/ Washington DC / Places to Visit / Townsend Mansion
Built by Mary Scott Townsend in 1899, the house features a Beaux Arts, French-inspired design.
Built by Mary Scott Townsend in 1899, the house features a Beaux Arts, French-inspired design. Townsend lived there until 1931, when she died. For a period of time before World War II, Sumner Welles (Franklin D. Roosevelt's Under Secretary of State) lived in the Townsend Mansion. The Cosmos Club, a private social club, bought the house in 1950, and continues to occupy the mansion.
2121 Massachusetts Ave NW, Washington, DC 20008
The Anderson House, which is perhaps better described as a castle, was built in 1902-1905, as the home of Larz Anderson and his wife
The Phillips Collection, opened in 1921, is America's first museum of modern art
An extraordinarily elegant small museum that few Washingtonians have heard of, the Textile Museum is fabric heaven
The only way you will possibly get a handle on what this mysterious place is about is by visiting it
President Woodrow Wilson moved here for a quiet retirement after the disastrous setbacks of his late presidency, and lived here for little over 3 years before he died (he was buried in the National Cathedral)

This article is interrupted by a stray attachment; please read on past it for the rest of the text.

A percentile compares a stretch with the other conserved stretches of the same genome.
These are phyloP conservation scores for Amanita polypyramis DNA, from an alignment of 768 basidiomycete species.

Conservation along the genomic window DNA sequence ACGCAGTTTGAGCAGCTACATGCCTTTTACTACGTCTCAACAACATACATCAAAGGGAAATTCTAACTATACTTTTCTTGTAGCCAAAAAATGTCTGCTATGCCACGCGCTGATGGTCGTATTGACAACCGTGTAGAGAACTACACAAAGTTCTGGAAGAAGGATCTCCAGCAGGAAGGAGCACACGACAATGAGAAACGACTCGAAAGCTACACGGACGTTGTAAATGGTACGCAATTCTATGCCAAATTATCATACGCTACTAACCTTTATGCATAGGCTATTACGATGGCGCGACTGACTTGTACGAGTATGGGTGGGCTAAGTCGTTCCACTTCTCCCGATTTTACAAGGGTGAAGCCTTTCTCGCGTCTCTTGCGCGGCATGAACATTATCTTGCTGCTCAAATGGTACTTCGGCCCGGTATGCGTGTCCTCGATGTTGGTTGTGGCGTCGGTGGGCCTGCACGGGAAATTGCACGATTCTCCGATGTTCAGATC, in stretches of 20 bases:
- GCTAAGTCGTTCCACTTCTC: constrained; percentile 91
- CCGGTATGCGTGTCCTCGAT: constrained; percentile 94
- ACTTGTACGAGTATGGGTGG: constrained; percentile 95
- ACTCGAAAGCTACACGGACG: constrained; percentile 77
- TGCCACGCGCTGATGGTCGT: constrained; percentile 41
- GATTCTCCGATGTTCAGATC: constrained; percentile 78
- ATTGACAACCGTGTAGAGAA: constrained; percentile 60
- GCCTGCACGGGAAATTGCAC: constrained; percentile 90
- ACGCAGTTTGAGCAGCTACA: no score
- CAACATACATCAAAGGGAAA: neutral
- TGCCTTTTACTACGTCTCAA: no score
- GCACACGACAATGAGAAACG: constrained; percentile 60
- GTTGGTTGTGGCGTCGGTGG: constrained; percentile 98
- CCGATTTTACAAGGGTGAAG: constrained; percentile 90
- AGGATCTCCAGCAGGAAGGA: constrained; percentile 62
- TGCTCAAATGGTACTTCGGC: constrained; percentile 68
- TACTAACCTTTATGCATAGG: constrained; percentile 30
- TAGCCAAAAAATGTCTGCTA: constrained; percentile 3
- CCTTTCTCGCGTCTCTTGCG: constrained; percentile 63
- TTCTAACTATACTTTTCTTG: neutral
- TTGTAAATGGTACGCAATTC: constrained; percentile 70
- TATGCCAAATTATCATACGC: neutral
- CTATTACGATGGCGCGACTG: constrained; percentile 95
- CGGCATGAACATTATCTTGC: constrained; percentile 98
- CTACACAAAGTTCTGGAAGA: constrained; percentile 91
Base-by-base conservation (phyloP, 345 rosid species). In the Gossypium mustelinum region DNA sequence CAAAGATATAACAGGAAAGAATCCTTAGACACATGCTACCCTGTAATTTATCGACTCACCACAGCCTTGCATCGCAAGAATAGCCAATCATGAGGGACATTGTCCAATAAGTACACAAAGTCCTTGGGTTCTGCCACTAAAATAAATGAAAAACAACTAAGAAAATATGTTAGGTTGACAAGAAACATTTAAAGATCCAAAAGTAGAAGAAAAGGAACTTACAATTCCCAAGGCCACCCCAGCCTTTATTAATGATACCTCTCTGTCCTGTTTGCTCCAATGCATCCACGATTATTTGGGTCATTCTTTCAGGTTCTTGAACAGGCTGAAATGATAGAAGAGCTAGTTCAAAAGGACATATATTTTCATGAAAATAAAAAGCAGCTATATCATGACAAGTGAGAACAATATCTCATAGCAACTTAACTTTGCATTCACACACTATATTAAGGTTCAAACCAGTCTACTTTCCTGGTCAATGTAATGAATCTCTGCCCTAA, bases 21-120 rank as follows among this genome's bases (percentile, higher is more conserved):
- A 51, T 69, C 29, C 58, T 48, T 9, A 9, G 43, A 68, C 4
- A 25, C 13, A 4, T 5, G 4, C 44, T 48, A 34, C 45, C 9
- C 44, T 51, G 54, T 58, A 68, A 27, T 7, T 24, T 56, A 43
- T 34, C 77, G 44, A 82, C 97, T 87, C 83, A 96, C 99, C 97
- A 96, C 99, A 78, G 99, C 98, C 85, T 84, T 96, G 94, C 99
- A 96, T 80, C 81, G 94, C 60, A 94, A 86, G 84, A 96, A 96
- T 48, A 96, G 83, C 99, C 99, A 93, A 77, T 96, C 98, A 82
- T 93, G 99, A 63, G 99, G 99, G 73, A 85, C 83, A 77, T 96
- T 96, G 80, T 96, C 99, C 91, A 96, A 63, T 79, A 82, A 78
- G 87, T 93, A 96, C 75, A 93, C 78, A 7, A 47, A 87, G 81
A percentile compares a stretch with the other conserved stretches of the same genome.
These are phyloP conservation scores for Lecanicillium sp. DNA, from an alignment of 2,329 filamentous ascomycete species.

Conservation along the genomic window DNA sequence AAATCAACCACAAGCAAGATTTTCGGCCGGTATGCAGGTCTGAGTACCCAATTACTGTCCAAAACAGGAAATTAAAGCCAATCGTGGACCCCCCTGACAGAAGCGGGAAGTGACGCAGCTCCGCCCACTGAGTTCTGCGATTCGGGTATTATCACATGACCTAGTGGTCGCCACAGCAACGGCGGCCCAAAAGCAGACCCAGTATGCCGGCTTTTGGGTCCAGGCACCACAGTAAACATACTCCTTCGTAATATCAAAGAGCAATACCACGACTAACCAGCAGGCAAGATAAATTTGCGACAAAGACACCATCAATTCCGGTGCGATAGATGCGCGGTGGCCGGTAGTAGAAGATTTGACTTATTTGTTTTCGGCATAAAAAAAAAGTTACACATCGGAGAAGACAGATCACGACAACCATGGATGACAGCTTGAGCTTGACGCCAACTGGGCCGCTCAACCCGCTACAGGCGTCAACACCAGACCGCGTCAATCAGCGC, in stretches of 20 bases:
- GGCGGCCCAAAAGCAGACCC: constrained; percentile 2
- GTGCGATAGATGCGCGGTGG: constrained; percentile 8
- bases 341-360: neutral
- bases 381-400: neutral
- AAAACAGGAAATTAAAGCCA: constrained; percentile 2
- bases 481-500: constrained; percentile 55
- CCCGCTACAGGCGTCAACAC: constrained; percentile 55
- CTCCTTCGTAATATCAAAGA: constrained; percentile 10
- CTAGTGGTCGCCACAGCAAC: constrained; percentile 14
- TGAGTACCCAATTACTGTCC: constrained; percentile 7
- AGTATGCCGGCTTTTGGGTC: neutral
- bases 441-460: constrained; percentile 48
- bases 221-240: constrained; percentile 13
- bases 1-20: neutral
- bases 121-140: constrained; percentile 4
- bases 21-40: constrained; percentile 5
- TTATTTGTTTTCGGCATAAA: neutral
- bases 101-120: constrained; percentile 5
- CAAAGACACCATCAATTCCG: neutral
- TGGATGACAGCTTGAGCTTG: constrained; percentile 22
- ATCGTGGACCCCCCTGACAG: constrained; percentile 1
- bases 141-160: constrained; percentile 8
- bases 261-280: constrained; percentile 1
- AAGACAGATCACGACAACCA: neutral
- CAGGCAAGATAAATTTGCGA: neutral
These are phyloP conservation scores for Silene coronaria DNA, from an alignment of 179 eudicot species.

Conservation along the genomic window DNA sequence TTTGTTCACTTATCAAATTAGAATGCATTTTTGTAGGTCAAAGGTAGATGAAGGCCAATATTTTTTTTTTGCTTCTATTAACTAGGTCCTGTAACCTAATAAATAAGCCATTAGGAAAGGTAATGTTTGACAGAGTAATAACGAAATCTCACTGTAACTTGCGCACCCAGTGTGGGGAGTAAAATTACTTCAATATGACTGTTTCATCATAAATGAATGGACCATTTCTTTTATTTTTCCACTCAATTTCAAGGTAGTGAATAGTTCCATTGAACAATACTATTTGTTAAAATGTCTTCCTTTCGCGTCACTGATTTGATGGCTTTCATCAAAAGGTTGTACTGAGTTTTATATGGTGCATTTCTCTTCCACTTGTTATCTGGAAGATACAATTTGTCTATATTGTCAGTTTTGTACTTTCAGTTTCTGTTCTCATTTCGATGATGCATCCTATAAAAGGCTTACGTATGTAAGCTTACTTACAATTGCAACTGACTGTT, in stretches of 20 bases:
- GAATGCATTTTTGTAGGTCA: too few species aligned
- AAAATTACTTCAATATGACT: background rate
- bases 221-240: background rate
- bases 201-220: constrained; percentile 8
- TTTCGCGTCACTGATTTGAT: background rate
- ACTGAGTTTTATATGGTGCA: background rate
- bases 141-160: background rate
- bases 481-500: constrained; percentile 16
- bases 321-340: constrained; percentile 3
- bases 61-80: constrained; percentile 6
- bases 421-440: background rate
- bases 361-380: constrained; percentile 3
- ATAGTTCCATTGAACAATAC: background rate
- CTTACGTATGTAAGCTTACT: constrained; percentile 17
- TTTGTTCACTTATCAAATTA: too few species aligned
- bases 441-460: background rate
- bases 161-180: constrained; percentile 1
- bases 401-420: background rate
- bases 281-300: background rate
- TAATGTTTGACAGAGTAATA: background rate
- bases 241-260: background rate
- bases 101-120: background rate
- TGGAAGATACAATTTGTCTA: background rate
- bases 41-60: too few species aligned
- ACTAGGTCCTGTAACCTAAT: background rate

Competing with the Smithsonian for top castle status in the District is the Victorian mansion of one Christian Heurich, who immigrated to the states from Germany to become a wildly successful real estate baron and brewer
The Gothic chapel and gates were designed by the same architect who designed the Smithsonian Castle
Designed by George Oakley Totten, Jr
A Masonic Temple, the headquarters of the Scottish Rite, and a prominently featured location in Dan Brown's latest novel, The Lost Symbol
A stately mansion built in 1815 by the son of the first mayor of Georgetown, and the step-granddaughter of one George Washington